Story URL: http://news.medill.northwestern.edu/chicago/news.aspx?id=164956
Story Retrieval Date: 12/5/2013 4:25:09 PM CST
There’s no escaping the hot topic of climate change.
For the second time in less than a month, President Obama’s top science adviser, John P. Holdren, told Chicagoans that the Earth is getting hotter due to human activities. And he’s got the global thermometer record for more than a century to prove it.
“There have been assertions out there that the Earth has been cooling since 1998. That is absolutely wrong,” Holdren said, addressing a crowd of about 400 at the at the Field Museum’s Comer Symposium.
You look at the trends and you average over periods of time. Conclusion: The temperature is up, he asserted.
The lecture, sponsored by the Gary C. Comer Family, focused on meeting the climate change challenge with immediate technical and policy options for remedial action.
“The reason that requires the fastest, biggest change in course is the dominant contribution of our energy system to global climate disruption,” Holdren urged the audience.
The event marked one of several occasions that have placed Chicago under the spotlight on climate change.
“This is about as close to the source [Holdren] as you’re gonna get,” said Wisconsin resident Richard Peidelstein, 54, who attended the symposium with wife Nancy.
Holdren’s presentation mirrored the one he gave last month at the National Engineering Academy’s Grand Challenges for the 21st Century Chicago Summit. Just last week, global warming skeptics of The Heartland Institute held their Fourth International Conference on Climate Change.
“Chicago is a residential magnet for people from all over the country and all over the world,” said Chicago resident Jeffrey Greenspan, 58, after Holdren’s presentation, citing the city as a hub for “cross-referencing to different world opinions” on matters of science.
Holdren applauded the Chicago Climate Action Plan for obtaining close to a whopping $100 million in stimulus grants for implementation of ‘greener’ city practices such as rooftop gardens and energy conservation measures.
“These local regional and state efforts are immensely important,” acknowledged Holdren. “The federal government wants to encourage them,” he said.
Since November 2006, CCAP has set several ‘green’ goals, including the installation of 4 million square feet of ‘green’ roofs in process or in planning. The CCAP also aims to reduce the city's 7 million tons of waste per year by 90 percent by 2020.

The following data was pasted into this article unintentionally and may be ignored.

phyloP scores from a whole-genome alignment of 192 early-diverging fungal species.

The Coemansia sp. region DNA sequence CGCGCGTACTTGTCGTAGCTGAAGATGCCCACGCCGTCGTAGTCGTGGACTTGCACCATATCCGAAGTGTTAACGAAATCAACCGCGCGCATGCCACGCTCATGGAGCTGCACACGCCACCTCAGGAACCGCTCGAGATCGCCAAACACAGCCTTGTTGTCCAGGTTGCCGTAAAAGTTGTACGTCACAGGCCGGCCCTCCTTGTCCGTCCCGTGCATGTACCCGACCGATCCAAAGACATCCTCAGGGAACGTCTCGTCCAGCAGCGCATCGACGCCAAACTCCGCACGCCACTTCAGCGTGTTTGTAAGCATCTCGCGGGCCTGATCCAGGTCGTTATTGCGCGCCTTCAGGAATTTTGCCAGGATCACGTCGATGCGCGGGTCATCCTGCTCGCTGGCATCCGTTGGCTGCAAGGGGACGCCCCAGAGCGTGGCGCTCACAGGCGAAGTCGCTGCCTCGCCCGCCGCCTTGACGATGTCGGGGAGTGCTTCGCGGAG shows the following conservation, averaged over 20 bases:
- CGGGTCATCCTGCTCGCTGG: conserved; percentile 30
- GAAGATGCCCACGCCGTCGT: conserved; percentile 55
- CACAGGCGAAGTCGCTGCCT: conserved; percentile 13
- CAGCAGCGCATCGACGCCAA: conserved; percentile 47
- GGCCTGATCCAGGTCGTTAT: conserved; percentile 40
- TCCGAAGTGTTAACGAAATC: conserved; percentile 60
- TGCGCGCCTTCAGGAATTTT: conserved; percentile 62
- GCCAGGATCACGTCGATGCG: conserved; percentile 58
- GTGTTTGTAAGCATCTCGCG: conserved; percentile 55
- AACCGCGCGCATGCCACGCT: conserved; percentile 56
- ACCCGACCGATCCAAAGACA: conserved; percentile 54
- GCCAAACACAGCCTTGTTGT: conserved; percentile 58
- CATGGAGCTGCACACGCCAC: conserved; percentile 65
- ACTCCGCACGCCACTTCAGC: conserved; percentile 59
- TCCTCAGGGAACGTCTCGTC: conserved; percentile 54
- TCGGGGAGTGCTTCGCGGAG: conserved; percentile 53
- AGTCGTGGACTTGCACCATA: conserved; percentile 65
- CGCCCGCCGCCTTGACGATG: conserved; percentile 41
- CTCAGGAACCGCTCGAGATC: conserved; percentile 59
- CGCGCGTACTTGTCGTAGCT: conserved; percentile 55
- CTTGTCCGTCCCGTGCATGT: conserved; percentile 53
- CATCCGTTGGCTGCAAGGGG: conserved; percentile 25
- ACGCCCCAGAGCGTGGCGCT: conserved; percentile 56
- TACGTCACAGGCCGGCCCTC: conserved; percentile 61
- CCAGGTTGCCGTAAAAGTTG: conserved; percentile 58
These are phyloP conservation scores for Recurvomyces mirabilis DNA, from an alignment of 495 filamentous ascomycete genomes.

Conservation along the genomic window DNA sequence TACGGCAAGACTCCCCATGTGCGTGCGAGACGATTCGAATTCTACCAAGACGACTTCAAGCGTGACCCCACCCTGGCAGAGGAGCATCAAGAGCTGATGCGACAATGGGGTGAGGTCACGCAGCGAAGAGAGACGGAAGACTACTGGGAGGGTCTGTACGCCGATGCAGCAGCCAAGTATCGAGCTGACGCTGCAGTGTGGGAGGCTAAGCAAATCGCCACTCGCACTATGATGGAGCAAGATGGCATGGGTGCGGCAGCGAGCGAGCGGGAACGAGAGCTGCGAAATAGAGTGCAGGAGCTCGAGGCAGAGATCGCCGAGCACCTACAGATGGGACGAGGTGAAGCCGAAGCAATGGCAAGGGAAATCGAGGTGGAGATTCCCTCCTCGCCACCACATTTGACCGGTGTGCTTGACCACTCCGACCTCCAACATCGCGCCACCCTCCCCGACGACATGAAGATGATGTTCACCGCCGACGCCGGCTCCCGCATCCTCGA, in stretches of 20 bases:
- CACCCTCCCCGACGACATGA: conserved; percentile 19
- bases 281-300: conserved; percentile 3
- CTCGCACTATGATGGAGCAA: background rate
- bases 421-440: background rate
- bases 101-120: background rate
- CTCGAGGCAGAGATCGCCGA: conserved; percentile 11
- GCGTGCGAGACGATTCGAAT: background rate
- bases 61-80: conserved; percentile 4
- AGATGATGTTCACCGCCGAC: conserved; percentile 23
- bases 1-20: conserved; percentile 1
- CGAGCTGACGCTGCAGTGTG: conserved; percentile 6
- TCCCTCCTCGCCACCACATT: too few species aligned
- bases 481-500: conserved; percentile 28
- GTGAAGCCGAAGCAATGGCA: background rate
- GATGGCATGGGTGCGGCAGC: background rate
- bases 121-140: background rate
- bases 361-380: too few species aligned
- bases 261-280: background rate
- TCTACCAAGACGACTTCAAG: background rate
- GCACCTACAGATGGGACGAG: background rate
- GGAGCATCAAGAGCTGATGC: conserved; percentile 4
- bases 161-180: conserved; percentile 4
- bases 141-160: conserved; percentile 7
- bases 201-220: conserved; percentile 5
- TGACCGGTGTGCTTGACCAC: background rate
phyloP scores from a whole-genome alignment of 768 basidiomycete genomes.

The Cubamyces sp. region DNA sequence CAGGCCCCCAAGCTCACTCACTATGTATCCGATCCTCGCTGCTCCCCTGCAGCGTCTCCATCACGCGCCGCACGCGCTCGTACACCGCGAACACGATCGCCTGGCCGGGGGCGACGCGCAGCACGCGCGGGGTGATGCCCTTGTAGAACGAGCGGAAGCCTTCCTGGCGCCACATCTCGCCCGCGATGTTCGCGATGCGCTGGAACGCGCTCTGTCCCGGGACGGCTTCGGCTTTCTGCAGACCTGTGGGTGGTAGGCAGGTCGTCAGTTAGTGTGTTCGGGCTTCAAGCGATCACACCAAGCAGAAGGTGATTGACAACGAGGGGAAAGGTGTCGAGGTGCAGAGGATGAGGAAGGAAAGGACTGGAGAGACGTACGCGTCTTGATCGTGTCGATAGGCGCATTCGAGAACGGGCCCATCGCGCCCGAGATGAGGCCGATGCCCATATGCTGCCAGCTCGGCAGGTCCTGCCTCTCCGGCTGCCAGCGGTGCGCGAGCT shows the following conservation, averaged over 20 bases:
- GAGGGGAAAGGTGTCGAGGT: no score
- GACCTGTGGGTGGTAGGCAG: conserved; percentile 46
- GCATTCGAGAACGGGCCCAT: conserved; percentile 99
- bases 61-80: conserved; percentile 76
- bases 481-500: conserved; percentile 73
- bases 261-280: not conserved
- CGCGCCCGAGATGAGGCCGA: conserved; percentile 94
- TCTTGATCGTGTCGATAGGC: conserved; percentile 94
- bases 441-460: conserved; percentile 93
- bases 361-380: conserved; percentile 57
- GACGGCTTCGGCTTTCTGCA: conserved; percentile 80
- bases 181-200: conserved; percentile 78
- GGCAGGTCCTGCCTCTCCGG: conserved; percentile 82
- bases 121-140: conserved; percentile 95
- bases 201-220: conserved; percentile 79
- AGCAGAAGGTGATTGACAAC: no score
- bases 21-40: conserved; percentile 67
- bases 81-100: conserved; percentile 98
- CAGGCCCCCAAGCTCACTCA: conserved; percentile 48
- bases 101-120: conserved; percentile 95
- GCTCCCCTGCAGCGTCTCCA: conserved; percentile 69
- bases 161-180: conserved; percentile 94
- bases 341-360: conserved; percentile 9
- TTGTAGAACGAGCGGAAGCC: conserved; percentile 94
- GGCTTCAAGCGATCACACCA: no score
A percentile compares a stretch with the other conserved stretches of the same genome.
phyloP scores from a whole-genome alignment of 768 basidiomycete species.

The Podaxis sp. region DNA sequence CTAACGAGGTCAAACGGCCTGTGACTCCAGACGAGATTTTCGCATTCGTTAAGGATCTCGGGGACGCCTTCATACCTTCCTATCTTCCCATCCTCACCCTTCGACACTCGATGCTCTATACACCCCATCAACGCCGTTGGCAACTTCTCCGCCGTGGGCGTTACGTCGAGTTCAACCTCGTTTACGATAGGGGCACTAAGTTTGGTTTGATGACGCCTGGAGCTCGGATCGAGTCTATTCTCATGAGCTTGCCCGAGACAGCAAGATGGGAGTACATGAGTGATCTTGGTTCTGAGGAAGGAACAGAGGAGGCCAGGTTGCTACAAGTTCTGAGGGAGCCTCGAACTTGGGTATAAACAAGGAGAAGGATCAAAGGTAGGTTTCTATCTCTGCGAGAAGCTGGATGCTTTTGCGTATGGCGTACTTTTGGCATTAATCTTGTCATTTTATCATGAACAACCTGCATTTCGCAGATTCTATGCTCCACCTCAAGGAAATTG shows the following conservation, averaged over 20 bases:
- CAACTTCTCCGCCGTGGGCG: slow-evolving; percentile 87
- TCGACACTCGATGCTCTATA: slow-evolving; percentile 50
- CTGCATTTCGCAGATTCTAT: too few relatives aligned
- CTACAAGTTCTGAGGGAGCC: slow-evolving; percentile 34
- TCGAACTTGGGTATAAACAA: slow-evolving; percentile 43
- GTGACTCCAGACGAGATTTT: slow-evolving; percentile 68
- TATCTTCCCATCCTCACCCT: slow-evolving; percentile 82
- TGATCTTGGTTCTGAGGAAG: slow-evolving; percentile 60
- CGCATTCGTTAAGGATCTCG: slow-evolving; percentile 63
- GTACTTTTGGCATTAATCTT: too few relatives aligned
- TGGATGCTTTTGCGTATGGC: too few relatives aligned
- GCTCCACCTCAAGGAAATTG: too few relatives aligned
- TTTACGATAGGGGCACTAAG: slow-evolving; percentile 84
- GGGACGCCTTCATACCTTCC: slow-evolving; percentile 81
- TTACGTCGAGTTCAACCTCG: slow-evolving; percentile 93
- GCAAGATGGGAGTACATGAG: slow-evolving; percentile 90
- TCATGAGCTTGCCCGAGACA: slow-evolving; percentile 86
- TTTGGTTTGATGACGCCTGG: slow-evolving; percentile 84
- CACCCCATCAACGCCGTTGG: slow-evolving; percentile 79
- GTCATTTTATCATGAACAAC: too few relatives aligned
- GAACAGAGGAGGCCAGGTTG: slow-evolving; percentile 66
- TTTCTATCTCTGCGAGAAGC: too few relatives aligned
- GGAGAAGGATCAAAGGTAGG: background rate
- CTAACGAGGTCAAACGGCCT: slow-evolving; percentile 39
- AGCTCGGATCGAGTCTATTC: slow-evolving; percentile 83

But there are also those who want to discourage these efforts, noted Holdren. He had a message for global warming naysayers, too.
“Scientists all over the world have broken their spears trying to find [holes] in climate science because you make your reputation if you can prove the mainstream is wrong, “ he said.
“But nobody has been able to do it,” said Holdren, calling on what he referred to as the “geographically diverse mountain of peer-reviewed research” that runs over a period of decades as proof of climate change data.
So what’s the White House’s stance on the global hothouse?
Holdren’s solution to the challenge lays down three options. One is focused on mitigation – things individuals and governments can do to reduce the pace and magnitude of the changes in climate that human activities are escalating. The second option is adaptation– measures individuals can take to reduce the adverse impacts on humans that result from the changes in climate.
The third option?
Suffering, said Holdren.
And that means widespread disease, dramatic loss of species, environmental damage from fossil-fuel harvesting and use, often, in areas of the world that already suffer from water shortages and famine, Holdren asserted.
Mitigation and adaptation becomes costlier, more difficult and less effective as the magnitude of the changes in climate to which you’re trying to adapt gets bigger, he said.
“If you’re living on an island that is only two meters above sea level, and sea level goes up by three meters, you don’t adapt – you evacuate,” he said.
Greenspan, who applauded the lecture, said he only wished audience members would have gotten more microphone time to ask questions.
“You never know what kind of interesting discussions will be generated by people hearing the talk,” he said.
He noted, however, that one of the most compelling elements of the lecture was the fact that Holdren addressed key issues surrounding climate change without the use of scientific jargon.
“It [Holdren’s lecture] was organized to say: What is the problem? How did we get to this problem? Is the problem supported by data?” he said, stressing the implementation of scientific charts and data.
“Otherwise, it just becomes political persuasion.”